Google’s Linked CSE is a fantastic tool. It allows you to dynamically generate a custom search engine for each of your users, or even for each individual visit, based on any parameters available to your application. This functionality has been invaluable for SearchTempest.com as we use custom search engines to provide customized multi-city searches of craigslist (no affiliation).
The problem with this approach is that when you create a Google Custom Search Engine (CSE) with a linked specification file on your server, Google’s “FeedFetcher-Google-CoOp” bot requests that file in order to build the CSE. It then continues to regularly request the file, repeatedly, for at least a matter of months afterward, even if it is never again used by an actual user.
In our case, it got to the point where the majority of all requests for files from our web server were for useless, outdated Google CSE specification files. Unfortunately, once this is happening, it appears there is no way to stop it. The best you can do is to add a rule either the web server or, ideally, the firewall level to block these requests. (Currently we return a 410 ‘gone’ response in as few bytes as possible.)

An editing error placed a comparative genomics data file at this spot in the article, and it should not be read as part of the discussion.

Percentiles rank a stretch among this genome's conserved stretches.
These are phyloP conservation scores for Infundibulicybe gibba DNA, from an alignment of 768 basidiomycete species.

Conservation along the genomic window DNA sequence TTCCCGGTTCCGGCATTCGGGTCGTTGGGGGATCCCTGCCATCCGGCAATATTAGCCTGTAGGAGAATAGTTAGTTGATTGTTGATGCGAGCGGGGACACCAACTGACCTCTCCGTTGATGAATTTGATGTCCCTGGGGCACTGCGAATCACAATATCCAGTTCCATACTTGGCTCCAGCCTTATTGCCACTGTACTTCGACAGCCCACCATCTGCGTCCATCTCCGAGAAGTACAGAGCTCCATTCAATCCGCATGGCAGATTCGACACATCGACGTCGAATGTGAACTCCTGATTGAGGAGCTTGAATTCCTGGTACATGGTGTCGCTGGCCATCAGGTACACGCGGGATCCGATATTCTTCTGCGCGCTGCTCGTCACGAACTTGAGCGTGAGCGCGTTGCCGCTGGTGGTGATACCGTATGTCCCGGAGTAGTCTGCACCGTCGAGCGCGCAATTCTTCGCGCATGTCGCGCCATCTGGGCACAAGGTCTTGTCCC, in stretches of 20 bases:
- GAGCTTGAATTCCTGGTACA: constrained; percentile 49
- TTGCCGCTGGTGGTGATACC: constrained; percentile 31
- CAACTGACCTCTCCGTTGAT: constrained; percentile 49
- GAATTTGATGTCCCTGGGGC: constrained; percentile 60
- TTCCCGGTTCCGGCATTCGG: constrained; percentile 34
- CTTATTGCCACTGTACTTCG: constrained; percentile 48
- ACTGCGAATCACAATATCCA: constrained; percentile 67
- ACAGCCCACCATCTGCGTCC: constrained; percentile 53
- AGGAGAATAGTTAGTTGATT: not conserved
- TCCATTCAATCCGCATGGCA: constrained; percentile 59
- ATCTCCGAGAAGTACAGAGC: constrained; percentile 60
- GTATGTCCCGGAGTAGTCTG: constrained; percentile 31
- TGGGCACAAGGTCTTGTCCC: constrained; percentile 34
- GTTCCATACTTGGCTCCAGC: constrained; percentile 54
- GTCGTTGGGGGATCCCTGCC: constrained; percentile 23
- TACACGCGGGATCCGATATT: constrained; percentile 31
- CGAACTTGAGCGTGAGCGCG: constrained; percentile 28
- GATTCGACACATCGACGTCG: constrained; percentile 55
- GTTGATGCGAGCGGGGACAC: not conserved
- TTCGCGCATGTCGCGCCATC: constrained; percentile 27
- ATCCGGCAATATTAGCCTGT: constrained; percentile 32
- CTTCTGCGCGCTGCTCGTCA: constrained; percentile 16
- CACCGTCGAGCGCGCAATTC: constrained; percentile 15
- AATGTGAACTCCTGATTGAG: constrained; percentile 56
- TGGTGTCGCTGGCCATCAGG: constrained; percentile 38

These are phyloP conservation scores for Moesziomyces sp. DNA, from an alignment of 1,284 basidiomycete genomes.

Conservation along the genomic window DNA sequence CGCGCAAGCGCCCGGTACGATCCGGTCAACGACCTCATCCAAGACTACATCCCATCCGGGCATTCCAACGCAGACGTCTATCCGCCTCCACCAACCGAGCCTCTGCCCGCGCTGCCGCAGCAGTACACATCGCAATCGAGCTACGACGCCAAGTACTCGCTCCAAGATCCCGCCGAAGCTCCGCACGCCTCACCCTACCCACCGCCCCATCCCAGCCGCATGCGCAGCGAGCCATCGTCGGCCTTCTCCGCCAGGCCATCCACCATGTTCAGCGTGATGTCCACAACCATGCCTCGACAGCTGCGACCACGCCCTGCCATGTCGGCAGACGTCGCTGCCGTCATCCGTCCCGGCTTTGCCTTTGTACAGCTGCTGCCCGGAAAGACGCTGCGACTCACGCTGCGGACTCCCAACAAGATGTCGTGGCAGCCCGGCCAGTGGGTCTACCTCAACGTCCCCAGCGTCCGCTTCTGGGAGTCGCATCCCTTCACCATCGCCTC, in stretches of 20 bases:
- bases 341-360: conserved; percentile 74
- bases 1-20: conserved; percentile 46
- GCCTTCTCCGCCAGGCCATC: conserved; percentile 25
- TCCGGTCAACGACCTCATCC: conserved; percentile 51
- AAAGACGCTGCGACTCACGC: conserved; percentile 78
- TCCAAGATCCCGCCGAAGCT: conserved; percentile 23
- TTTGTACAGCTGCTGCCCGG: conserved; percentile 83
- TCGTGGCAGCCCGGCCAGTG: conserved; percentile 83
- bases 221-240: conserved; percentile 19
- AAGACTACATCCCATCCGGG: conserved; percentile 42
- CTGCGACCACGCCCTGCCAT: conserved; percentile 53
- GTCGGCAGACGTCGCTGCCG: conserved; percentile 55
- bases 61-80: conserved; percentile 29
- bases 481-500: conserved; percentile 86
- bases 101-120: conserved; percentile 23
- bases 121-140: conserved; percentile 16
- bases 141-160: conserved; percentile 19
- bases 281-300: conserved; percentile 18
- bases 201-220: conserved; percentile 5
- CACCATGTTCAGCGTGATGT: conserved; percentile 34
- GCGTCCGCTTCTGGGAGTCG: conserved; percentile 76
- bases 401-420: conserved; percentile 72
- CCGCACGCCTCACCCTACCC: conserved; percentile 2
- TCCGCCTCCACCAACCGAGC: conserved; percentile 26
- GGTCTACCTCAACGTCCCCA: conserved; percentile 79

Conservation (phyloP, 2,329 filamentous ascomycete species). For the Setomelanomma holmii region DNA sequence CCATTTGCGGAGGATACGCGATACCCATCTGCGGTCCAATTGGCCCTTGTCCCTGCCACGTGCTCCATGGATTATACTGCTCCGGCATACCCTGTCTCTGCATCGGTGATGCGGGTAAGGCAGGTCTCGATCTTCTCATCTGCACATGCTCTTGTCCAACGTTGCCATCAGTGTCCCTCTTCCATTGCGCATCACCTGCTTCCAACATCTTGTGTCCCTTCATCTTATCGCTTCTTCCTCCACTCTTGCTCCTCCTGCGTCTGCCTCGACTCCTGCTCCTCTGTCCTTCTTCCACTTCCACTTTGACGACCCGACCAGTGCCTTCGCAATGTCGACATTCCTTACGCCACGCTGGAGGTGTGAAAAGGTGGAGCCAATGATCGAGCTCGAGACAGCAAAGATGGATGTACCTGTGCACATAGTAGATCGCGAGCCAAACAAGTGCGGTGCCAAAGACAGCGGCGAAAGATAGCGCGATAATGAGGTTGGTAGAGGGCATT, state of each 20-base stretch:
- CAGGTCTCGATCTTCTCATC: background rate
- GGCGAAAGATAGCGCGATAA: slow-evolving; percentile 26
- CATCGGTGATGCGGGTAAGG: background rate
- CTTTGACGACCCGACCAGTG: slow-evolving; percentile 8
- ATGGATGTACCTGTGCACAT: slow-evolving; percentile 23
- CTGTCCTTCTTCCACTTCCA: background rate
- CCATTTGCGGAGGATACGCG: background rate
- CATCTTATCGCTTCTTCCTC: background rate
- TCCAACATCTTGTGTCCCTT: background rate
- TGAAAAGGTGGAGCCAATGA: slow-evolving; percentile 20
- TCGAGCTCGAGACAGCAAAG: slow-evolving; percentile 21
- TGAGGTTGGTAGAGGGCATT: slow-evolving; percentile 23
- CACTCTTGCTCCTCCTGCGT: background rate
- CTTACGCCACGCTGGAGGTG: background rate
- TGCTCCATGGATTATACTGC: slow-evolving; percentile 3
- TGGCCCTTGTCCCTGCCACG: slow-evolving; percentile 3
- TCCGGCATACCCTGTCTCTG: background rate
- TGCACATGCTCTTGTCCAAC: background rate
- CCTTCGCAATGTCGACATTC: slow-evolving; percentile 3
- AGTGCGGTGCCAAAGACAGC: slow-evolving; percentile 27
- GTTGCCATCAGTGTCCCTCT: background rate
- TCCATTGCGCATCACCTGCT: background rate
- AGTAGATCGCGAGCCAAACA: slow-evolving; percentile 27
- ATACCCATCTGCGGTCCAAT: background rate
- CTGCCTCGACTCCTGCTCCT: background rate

However, there is a way to avoid getting into this situation in the first place. In short, Google CSE specification files should be served from disposable subdomains. For example, create a subdomain called gcrefs1. For convenience you can point it at the same directory as your main (www) site. In your CSE setup, tell Google to access the file at http://gcrefs1.example.com/filename. Then, after a period of time (once Google’s Feedfetcher bot is making too many requests to the file for your liking), simply create a new subdomain (say, gcrefs2), update your references to point to the new domain, and then remove the DNS entries for the old one.
Of course, it’d be nice if Google’s feedfetcher just respected robots.txt, or reacted properly to 410 responses, but given the usefulness of Custom Search Engines in general, I’ll take what I can get.
Update: It appears that Google ignores 410 responses, but not 301 responses. So by 301 redirecting an outdated cref file to null.html (for example), you should be able to convince them to stop requesting it. (Although the bot will run through each of its saved sets of request arguments one last time, since it sees each as a completely separate file.)